The threat of a boycott by European countries should the World Cup be held every two years was not discussed at a Fifa meeting on Wednesday, the body's president Gianni Infantino says.
More than a dozen European nations are reportedly considering quitting Fifa if the tournament is played biennially.
"Discussions were heated but they were positive," said Infantino.
The Swiss hopes "common consensus" will be found when the issue is discussed again at a global summit in December.
On Tuesday, Infantino spoke to European football leaders in a private conference call and the plans were roundly criticised by the 55 Uefa member associations.
The Fifa Council - the main decision-making body consisting of 37 elected representatives - then met on Wednesday and the plans for a new international match calendar were discussed.
"The debate has been and will probably continue to be heated," said Infantino. "I understand being passionate myself about football that you can have different opinions.
"We have received some legitimate criticism and some enthusiastic comments as well.
"It is so important for everyone to make their voice heard. Boycotts were not discussed today.
"I am confident on 20 December we will be able to present a common solution."
Infantino said he did not know what any agreement would look like and did not confirm if a vote would be held at the summit.
It seems unlikely any decision will be made there, with Infantino suggesting the proposals face a drawn-out debate before being agreed, revised or thrown out.
"For me, everything is open. It is not my proposal or decision," he said. "I have to facilitate the dialogue and bring everyone together."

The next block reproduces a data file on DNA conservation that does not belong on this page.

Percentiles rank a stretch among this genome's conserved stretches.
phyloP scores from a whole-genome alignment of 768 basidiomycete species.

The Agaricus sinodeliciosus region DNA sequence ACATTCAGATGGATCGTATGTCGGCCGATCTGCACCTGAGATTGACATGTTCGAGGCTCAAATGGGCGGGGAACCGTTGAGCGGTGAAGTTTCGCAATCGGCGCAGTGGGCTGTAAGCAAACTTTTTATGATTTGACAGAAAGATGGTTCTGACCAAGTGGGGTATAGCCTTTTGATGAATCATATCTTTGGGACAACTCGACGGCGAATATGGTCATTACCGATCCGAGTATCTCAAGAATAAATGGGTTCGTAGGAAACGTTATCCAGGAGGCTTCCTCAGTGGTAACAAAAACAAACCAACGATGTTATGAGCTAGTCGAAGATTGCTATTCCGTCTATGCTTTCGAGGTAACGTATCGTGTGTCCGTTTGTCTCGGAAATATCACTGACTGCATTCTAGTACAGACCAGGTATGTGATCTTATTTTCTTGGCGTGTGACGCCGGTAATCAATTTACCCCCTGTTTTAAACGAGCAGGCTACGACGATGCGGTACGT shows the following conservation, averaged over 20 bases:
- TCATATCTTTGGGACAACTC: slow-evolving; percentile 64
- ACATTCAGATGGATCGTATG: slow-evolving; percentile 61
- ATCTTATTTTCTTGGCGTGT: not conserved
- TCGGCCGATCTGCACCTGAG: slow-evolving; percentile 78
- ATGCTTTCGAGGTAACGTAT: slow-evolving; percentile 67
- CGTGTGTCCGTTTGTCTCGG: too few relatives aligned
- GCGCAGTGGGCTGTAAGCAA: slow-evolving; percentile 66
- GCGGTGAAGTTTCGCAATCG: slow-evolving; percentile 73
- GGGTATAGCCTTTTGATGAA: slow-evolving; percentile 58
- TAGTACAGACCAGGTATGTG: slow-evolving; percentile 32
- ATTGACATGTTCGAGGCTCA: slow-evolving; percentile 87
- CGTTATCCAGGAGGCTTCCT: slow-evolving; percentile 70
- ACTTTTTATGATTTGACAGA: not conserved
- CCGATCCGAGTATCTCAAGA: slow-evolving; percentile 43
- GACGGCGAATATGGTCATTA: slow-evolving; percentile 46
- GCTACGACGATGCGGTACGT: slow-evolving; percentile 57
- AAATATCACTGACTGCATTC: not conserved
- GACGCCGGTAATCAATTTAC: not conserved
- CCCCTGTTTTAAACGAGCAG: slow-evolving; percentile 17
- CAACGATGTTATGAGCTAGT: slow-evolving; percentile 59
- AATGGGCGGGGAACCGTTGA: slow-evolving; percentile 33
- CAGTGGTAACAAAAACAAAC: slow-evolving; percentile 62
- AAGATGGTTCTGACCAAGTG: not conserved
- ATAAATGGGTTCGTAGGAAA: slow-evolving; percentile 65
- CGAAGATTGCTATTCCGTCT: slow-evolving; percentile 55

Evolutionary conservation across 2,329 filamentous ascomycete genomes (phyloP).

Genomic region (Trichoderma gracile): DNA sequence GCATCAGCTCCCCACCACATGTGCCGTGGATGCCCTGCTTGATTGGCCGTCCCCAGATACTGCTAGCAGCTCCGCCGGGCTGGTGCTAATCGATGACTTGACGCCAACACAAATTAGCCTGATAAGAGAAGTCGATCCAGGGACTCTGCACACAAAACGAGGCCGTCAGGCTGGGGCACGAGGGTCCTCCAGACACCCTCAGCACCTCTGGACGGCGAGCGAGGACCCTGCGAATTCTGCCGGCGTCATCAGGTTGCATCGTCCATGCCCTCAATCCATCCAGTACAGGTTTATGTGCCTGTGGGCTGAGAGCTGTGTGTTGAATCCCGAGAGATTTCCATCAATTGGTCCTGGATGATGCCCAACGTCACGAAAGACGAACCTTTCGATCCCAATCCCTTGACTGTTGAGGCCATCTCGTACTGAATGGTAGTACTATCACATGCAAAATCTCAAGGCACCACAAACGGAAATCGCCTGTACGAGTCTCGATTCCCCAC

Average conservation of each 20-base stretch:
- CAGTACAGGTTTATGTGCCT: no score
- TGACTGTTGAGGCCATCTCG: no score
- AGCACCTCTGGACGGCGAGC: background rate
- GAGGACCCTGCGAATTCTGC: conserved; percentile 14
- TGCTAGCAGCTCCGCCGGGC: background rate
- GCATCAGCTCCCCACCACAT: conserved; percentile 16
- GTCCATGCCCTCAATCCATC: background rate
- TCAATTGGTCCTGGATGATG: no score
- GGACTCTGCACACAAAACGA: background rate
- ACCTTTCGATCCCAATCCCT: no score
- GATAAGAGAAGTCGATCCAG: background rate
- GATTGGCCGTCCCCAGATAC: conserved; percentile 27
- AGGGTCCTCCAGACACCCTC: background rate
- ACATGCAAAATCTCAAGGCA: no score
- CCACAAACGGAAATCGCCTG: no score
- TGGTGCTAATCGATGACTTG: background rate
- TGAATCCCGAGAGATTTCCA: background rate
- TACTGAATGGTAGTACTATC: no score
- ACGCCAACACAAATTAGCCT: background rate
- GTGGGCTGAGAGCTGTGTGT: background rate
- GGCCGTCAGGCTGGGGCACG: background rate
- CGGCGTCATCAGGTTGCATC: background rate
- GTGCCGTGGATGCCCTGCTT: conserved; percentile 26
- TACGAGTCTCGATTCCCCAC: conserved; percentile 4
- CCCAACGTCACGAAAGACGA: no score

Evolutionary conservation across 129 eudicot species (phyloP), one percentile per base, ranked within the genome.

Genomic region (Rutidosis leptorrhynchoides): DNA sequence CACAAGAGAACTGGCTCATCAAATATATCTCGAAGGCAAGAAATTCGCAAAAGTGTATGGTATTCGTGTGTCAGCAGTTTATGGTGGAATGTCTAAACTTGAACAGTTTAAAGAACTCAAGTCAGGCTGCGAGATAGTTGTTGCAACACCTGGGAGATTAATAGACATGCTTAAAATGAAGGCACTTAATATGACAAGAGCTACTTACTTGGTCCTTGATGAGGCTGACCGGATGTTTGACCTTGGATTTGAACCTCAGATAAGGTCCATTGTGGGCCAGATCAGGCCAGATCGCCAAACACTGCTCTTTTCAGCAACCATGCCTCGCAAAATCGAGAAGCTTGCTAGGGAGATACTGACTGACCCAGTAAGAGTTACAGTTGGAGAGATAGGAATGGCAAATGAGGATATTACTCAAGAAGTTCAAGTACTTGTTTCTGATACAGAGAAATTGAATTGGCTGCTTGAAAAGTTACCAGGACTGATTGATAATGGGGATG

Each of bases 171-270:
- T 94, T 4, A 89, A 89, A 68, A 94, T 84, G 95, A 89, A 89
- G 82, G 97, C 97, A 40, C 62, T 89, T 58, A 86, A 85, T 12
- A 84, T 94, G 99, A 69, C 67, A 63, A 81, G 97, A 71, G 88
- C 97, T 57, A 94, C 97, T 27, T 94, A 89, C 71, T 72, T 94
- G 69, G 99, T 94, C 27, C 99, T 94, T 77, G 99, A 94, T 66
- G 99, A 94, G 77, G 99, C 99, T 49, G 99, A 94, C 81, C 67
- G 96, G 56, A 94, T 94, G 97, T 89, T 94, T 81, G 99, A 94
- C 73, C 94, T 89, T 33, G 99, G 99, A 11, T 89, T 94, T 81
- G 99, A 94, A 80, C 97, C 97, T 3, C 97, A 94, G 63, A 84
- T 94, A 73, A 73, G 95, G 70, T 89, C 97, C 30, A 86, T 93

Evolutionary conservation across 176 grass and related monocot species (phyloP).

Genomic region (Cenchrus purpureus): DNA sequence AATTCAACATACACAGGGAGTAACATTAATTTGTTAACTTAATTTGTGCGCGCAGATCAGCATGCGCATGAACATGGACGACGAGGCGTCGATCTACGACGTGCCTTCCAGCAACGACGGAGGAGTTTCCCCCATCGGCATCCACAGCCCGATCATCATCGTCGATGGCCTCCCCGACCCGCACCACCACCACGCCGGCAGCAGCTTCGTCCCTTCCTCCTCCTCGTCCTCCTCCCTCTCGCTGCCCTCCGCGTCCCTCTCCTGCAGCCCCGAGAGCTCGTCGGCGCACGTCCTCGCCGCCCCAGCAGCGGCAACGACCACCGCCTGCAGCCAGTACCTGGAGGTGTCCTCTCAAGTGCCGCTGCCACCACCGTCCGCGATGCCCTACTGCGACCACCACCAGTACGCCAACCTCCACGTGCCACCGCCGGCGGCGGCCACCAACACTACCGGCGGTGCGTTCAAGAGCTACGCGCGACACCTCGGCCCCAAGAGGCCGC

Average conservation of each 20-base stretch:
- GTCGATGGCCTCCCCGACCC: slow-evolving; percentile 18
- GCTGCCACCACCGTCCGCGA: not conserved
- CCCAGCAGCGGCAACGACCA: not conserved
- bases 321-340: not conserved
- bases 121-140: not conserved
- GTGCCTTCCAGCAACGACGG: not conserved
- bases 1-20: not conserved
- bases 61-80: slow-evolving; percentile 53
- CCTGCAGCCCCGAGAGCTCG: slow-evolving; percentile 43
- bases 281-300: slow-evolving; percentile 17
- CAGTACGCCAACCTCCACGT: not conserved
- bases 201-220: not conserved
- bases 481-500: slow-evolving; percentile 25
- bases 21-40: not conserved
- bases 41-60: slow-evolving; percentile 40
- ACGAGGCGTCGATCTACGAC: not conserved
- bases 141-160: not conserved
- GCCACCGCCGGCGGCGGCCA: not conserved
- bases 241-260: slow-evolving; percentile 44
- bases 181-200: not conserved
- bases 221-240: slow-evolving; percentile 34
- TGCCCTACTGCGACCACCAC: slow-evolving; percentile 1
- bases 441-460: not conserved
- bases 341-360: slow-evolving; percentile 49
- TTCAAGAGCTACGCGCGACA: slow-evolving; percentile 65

The plan to hold both the men's and women's World Cups every two years, instead of four, is being considered for "sporting motivations, not financial ones", said Infantino, who added that football must "rethink the way it is structured globally" in order to ensure younger audiences are not turned away.
"It is about our children and making sure they continue to fall in love with the game," he said.
Former Arsenal boss Arsene Wenger, who is chief of global football development at Fifa, is a key supporter of the proposals and has been speaking to numerous stakeholders in an effort to win support.
A feasibility study and economic assessment of the financial impact of the move are expected to be delivered before December's summit.
"I believe in working together we will come with something positive. Maybe it is a staged process, one step forward and one step back, or half a step or two steps," said Infantino in a news conference after Wednesday's Fifa Council meeting.
"I understand it is difficult for people to change things. We are here in good faith to work very hard to try and do something that is good for football."
Infantino said under the plan the men's and women's World Cups would be held alternately, meaning a tournament would be played every year.
Tournaments hosted by a single country are also likely to be "a thing of the past", he added.
"One country to take up the burden of organising a World Cup on its own is over.
"We know we can bring joy and unity, bring jobs to more than one country and we're not asking one country to bankrupt itself."
Meanwhile, Infantino confirmed the 2021 Club World Cup - which will feature European champions Chelsea - will be played in early 2022 and take place in the United Arab Emirates.
Last month, Japan pulled out of hosting the tournament in December because of Covid-19 restrictions in the country.